Is Your Idea Commercialisation Ready?


Part of the prob­lem is Australian en­tre­pre­neurs aren’t in­ter­nal­is­ing some im­por­tant con­cepts re­gard­ing in­no­va­tion as oth­ers are. As a re­sult, less in­ven­tive coun­tries with worse uni­ver­si­ties and poorer grad­u­ates are beat­ing us at the startup game!

UQ lec­turer Tim Kastelle says our prob­lem is much like the one ex­pe­ri­enced by Mousetrapia: we are build­ing bet­ter mouse­traps; or, so­lu­tions to prob­lems that don’t ex­ist.

Mousetrapia: Solving Problems That Don’t Exist

19th Century es­say­ist Ralph Emerson is cred­ited with say­ing “build a bet­ter mouse­trap, and the world will beat a path to your door.” Well, there are more than 4000 reg­is­tered mouse­trap patents and hun­dreds more are sub­mit­ted each year, and yet you prob­a­bly only know of one. The same one as every­one else; the only one that was com­mer­cial­i­sa­tion ready.


Make sure your app is­n’t an­other mouse­trap us­ing our EXCLUSIVE Software Readiness grader

Some prob­lems have sim­ple so­lu­tions. Have a prob­lem with mice? Buy a mouse­trap (or get a cat). Simple prob­lem, sim­ple so­lu­tion.

Yes, a mouse­trap with IoT ca­pa­bil­i­ties is a cool idea, I’d prob­a­bly share it on so­cial me­dia too, but it’s an un­nec­es­sar­ily com­plex so­lu­tion to a sim­ple prob­lem that was solved over a 100 years ago. Ergo: it’s not com­mer­cial­i­sa­tion ready.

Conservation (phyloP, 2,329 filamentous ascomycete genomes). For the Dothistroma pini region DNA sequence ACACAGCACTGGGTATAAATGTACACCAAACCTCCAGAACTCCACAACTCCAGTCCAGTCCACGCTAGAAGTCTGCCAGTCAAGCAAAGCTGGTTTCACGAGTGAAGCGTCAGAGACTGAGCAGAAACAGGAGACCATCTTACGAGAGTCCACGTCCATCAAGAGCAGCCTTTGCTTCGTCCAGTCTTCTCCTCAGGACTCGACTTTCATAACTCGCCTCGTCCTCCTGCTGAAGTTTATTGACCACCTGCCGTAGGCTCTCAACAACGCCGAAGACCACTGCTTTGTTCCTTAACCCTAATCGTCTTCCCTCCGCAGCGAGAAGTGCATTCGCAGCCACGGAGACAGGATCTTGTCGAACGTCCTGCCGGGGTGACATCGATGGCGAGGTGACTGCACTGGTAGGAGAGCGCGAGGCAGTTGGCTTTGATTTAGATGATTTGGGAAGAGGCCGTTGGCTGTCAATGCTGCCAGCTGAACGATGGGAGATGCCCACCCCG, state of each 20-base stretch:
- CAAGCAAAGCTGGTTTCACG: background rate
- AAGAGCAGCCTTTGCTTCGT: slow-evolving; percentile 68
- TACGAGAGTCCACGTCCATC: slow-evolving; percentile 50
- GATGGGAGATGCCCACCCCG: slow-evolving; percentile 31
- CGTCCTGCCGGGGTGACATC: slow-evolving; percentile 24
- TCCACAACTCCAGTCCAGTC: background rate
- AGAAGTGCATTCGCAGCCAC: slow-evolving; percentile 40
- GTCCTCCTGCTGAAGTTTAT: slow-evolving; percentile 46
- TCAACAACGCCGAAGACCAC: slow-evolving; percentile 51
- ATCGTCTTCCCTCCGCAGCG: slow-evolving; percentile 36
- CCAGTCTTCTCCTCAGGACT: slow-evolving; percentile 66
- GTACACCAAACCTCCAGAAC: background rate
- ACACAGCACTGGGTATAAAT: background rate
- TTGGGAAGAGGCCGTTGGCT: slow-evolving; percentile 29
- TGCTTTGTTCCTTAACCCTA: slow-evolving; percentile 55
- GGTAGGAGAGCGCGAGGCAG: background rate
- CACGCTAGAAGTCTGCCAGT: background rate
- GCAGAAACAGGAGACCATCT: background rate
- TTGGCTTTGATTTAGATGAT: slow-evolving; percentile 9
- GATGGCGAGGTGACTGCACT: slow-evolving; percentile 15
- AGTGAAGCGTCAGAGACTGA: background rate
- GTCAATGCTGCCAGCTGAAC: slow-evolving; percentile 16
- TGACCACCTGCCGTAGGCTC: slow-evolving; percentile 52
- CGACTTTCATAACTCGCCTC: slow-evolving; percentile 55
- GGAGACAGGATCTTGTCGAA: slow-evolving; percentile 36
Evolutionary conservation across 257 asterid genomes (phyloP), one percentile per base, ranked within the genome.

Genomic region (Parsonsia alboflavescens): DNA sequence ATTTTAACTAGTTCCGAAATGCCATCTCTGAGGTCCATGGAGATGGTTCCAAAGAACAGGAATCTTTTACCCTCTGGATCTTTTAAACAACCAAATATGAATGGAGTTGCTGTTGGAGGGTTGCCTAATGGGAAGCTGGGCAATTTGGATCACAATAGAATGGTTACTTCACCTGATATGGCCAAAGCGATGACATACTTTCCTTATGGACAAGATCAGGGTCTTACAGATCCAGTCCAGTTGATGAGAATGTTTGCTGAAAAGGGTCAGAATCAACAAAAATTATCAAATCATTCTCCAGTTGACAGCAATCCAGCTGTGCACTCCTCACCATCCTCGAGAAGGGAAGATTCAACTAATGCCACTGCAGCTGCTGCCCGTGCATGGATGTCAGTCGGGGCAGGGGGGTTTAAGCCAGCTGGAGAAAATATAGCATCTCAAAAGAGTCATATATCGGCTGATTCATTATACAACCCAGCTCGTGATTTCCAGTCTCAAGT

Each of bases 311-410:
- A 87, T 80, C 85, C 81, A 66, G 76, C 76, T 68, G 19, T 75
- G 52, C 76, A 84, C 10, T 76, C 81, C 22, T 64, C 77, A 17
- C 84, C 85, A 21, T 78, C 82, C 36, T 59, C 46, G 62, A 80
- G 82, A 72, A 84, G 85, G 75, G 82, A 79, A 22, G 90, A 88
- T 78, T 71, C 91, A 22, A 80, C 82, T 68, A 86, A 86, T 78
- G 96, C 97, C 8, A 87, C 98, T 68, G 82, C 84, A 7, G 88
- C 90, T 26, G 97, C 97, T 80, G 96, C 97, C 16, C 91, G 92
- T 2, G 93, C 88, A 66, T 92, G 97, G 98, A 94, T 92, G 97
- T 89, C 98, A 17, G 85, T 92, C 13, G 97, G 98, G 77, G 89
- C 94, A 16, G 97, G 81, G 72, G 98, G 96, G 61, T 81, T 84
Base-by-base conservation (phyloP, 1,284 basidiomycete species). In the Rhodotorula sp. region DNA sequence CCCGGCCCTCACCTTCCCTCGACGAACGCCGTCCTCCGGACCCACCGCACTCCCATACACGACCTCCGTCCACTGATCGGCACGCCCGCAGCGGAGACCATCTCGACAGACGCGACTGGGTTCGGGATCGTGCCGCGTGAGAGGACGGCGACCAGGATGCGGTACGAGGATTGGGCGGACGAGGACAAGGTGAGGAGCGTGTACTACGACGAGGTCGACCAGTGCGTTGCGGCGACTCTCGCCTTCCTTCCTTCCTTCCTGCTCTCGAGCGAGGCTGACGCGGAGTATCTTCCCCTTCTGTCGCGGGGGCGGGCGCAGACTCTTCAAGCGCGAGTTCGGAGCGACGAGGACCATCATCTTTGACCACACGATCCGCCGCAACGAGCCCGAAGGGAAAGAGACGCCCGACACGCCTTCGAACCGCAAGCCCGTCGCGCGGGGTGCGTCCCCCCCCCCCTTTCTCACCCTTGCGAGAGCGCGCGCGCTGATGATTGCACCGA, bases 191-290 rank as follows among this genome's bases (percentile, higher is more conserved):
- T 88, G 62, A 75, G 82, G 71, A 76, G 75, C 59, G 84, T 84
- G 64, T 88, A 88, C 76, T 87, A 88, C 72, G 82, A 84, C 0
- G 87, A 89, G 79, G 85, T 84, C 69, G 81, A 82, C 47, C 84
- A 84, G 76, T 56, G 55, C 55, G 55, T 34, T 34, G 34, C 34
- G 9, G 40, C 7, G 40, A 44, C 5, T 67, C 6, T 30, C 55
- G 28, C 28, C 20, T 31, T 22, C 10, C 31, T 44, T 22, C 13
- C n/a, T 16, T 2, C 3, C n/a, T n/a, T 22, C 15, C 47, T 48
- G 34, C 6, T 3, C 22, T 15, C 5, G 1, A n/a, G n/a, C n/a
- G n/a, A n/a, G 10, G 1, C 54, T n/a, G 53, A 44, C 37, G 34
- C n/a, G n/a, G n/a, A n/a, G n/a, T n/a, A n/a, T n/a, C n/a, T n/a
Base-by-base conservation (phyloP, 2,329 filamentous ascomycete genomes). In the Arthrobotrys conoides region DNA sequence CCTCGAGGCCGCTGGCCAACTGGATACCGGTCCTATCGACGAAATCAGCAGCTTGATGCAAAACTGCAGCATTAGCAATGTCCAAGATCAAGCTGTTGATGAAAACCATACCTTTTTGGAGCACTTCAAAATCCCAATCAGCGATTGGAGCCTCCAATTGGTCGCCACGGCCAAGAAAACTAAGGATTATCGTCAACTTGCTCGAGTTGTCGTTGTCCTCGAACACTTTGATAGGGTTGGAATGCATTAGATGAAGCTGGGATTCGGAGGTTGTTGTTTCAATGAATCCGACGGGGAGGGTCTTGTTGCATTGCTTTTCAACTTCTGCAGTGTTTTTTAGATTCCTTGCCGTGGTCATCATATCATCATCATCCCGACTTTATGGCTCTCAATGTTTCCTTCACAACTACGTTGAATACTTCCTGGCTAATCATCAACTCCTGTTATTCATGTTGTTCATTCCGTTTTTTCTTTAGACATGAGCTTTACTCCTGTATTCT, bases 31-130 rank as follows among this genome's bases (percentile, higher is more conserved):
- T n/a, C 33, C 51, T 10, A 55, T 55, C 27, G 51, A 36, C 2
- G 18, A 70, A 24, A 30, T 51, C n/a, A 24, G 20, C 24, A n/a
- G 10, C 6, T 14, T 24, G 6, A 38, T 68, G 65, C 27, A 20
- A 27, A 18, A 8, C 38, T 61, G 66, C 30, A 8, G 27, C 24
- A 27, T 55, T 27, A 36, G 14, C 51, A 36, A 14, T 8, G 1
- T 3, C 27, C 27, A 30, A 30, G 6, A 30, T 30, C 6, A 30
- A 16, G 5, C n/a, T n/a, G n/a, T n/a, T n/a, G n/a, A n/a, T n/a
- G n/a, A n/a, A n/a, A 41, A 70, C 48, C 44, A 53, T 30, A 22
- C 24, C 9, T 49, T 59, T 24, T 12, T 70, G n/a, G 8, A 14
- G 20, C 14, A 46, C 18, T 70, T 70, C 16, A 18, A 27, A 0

There is­n’t much point in be­ing a leader on the mouse­trap prob­lem in peer-re­viewed pa­pers, patent ap­pli­ca­tions, and R&D, as Mousetrapia is. Take one look at the NASDAQ and you will see there are over 600 bil­lion rea­sons to be the lead­ing in­ter­net search en­gine.

The so­lu­tion to Australia’s startup prob­lem is­n’t more peer-re­viewed pa­pers, patents and re­search & de­vel­op­ment (although those cer­tainly would­n’t hurt). It be­gins with Australians recog­nis­ing that build­ing bet­ter mouse­traps is­n’t the path to riches. Solving real prob­lems with so­lu­tions that are as sim­ple as pos­si­ble, but no sim­pler, is the so­lu­tion.

So how do we do that? It starts with un­der­stand­ing the two com­mon com­mer­cial­i­sa­tion readi­ness met­rics: Technology Readiness Level (TRL) and Investment Readiness Level (IRL), and then com­bin­ing them!

Technology Readiness Level

As NASA grew in size and rep­u­ta­tion, its net­work of sup­pli­ers and col­lab­o­ra­tors started be­com­ing un­man­age­able. Their so­lu­tion was Technology Readiness Level.


When ap­proached with a tech­nol­ogy by a new sup­plier or re­turn­ing col­lab­o­ra­tor, NASA would in­voke TRL to grade it. The pur­pose was to de­ter­mine whether or not NASA should in­vest in the tech­nol­ogy, and, when not, to re­veal how the would-be sup­plier or col­lab­o­ra­tor could make the tech­nol­ogy NASA-ready.

The lack of a TRL num­ber (TRL 0) meant an idea was com­pletely un­val­i­dated, and each pro­gres­sive level of readi­ness de­noted a cer­tain de­gree of val­i­da­tion. For ex­am­ple, TRL 1 in­di­cated that the ba­sic prin­ci­ples that un­der­lie the tech­nol­ogy had been ob­served and re­ported and TRL 4 in­di­cated that tech­nol­ogy had been proven in a lab.